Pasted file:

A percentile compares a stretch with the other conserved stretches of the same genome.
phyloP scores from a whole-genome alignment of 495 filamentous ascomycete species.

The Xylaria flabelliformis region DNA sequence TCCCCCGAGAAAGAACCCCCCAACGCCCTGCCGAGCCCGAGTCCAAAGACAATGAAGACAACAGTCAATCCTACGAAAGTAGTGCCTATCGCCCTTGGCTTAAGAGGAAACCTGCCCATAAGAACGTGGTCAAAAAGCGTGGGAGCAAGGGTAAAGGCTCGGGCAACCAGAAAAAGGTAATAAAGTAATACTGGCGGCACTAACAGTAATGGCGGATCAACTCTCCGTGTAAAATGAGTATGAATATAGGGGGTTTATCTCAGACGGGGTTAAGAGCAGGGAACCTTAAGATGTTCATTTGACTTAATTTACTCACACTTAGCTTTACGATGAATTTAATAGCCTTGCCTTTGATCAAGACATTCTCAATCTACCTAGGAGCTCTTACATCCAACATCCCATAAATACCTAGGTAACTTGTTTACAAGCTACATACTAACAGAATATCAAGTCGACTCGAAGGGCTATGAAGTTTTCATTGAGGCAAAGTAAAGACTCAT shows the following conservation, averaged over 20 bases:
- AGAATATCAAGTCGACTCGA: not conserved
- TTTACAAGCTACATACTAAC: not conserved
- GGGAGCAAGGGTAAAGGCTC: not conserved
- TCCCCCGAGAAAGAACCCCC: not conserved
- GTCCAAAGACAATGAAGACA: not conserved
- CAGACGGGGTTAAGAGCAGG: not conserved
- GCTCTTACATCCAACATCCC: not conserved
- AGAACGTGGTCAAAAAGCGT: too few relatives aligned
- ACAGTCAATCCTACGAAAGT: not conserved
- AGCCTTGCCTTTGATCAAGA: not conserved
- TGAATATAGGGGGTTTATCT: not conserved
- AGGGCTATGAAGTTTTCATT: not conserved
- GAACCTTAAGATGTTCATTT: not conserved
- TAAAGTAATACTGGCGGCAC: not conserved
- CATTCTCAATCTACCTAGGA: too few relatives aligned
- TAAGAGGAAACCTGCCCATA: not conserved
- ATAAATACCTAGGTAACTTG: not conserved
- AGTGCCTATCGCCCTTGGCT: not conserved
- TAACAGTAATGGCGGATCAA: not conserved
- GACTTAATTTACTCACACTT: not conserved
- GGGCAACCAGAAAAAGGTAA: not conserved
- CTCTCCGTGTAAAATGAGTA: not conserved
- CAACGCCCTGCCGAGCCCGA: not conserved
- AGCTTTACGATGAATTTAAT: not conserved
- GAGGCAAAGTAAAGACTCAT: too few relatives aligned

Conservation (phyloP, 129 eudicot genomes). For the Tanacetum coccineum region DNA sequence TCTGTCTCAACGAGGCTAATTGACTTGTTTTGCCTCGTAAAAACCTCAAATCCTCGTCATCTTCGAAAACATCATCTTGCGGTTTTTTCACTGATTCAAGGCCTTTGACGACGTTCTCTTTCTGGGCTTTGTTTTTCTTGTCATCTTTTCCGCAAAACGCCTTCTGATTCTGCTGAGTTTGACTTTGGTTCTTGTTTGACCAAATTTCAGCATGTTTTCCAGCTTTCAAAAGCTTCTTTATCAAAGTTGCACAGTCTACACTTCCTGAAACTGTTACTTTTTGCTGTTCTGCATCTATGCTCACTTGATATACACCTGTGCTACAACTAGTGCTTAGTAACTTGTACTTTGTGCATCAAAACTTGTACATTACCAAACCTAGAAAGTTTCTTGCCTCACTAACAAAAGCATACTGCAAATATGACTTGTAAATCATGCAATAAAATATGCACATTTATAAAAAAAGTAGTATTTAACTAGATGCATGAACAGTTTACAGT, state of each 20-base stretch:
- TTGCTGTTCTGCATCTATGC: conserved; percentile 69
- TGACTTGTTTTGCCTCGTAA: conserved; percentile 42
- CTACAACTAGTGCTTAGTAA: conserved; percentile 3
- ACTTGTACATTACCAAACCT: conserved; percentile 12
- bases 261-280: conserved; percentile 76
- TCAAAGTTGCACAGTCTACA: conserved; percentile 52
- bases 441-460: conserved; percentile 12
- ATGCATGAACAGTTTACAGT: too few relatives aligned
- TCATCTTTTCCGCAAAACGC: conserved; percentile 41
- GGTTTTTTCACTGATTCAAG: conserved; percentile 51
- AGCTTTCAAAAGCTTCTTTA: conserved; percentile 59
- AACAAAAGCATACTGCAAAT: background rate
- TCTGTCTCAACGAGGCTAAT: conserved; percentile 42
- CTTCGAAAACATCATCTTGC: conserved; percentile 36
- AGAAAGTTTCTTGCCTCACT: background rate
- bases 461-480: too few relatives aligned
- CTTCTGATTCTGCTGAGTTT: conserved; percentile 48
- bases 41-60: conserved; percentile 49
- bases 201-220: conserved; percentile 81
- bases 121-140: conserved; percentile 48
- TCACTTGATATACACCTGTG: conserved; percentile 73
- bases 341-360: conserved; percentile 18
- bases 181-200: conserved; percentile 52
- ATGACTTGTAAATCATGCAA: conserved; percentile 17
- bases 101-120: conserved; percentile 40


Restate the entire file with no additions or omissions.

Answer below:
A percentile compares a stretch with the other conserved stretches of the same genome.
phyloP scores from a whole-genome alignment of 495 filamentous ascomycete species.

The Xylaria flabelliformis region DNA sequence TCCCCCGAGAAAGAACCCCCCAACGCCCTGCCGAGCCCGAGTCCAAAGACAATGAAGACAACAGTCAATCCTACGAAAGTAGTGCCTATCGCCCTTGGCTTAAGAGGAAACCTGCCCATAAGAACGTGGTCAAAAAGCGTGGGAGCAAGGGTAAAGGCTCGGGCAACCAGAAAAAGGTAATAAAGTAATACTGGCGGCACTAACAGTAATGGCGGATCAACTCTCCGTGTAAAATGAGTATGAATATAGGGGGTTTATCTCAGACGGGGTTAAGAGCAGGGAACCTTAAGATGTTCATTTGACTTAATTTACTCACACTTAGCTTTACGATGAATTTAATAGCCTTGCCTTTGATCAAGACATTCTCAATCTACCTAGGAGCTCTTACATCCAACATCCCATAAATACCTAGGTAACTTGTTTACAAGCTACATACTAACAGAATATCAAGTCGACTCGAAGGGCTATGAAGTTTTCATTGAGGCAAAGTAAAGACTCAT shows the following conservation, averaged over 20 bases:
- AGAATATCAAGTCGACTCGA: not conserved
- TTTACAAGCTACATACTAAC: not conserved
- GGGAGCAAGGGTAAAGGCTC: not conserved
- TCCCCCGAGAAAGAACCCCC: not conserved
- GTCCAAAGACAATGAAGACA: not conserved
- CAGACGGGGTTAAGAGCAGG: not conserved
- GCTCTTACATCCAACATCCC: not conserved
- AGAACGTGGTCAAAAAGCGT: too few relatives aligned
- ACAGTCAATCCTACGAAAGT: not conserved
- AGCCTTGCCTTTGATCAAGA: not conserved
- TGAATATAGGGGGTTTATCT: not conserved
- AGGGCTATGAAGTTTTCATT: not conserved
- GAACCTTAAGATGTTCATTT: not conserved
- TAAAGTAATACTGGCGGCAC: not conserved
- CATTCTCAATCTACCTAGGA: too few relatives aligned
- TAAGAGGAAACCTGCCCATA: not conserved
- ATAAATACCTAGGTAACTTG: not conserved
- AGTGCCTATCGCCCTTGGCT: not conserved
- TAACAGTAATGGCGGATCAA: not conserved
- GACTTAATTTACTCACACTT: not conserved
- GGGCAACCAGAAAAAGGTAA: not conserved
- CTCTCCGTGTAAAATGAGTA: not conserved
- CAACGCCCTGCCGAGCCCGA: not conserved
- AGCTTTACGATGAATTTAAT: not conserved
- GAGGCAAAGTAAAGACTCAT: too few relatives aligned

Conservation (phyloP, 129 eudicot genomes). For the Tanacetum coccineum region DNA sequence TCTGTCTCAACGAGGCTAATTGACTTGTTTTGCCTCGTAAAAACCTCAAATCCTCGTCATCTTCGAAAACATCATCTTGCGGTTTTTTCACTGATTCAAGGCCTTTGACGACGTTCTCTTTCTGGGCTTTGTTTTTCTTGTCATCTTTTCCGCAAAACGCCTTCTGATTCTGCTGAGTTTGACTTTGGTTCTTGTTTGACCAAATTTCAGCATGTTTTCCAGCTTTCAAAAGCTTCTTTATCAAAGTTGCACAGTCTACACTTCCTGAAACTGTTACTTTTTGCTGTTCTGCATCTATGCTCACTTGATATACACCTGTGCTACAACTAGTGCTTAGTAACTTGTACTTTGTGCATCAAAACTTGTACATTACCAAACCTAGAAAGTTTCTTGCCTCACTAACAAAAGCATACTGCAAATATGACTTGTAAATCATGCAATAAAATATGCACATTTATAAAAAAAGTAGTATTTAACTAGATGCATGAACAGTTTACAGT, state of each 20-base stretch:
- TTGCTGTTCTGCATCTATGC: conserved; percentile 69
- TGACTTGTTTTGCCTCGTAA: conserved; percentile 42
- CTACAACTAGTGCTTAGTAA: conserved; percentile 3
- ACTTGTACATTACCAAACCT: conserved; percentile 12
- bases 261-280: conserved; percentile 76
- TCAAAGTTGCACAGTCTACA: conserved; percentile 52
- bases 441-460: conserved; percentile 12
- ATGCATGAACAGTTTACAGT: too few relatives aligned
- TCATCTTTTCCGCAAAACGC: conserved; percentile 41
- GGTTTTTTCACTGATTCAAG: conserved; percentile 51
- AGCTTTCAAAAGCTTCTTTA: conserved; percentile 59
- AACAAAAGCATACTGCAAAT: background rate
- TCTGTCTCAACGAGGCTAAT: conserved; percentile 42
- CTTCGAAAACATCATCTTGC: conserved; percentile 36
- AGAAAGTTTCTTGCCTCACT: background rate
- bases 461-480: too few relatives aligned
- CTTCTGATTCTGCTGAGTTT: conserved; percentile 48
- bases 41-60: conserved; percentile 49
- bases 201-220: conserved; percentile 81
- bases 121-140: conserved; percentile 48
- TCACTTGATATACACCTGTG: conserved; percentile 73
- bases 341-360: conserved; percentile 18
- bases 181-200: conserved; percentile 52
- ATGACTTGTAAATCATGCAA: conserved; percentile 17
- bases 101-120: conserved; percentile 40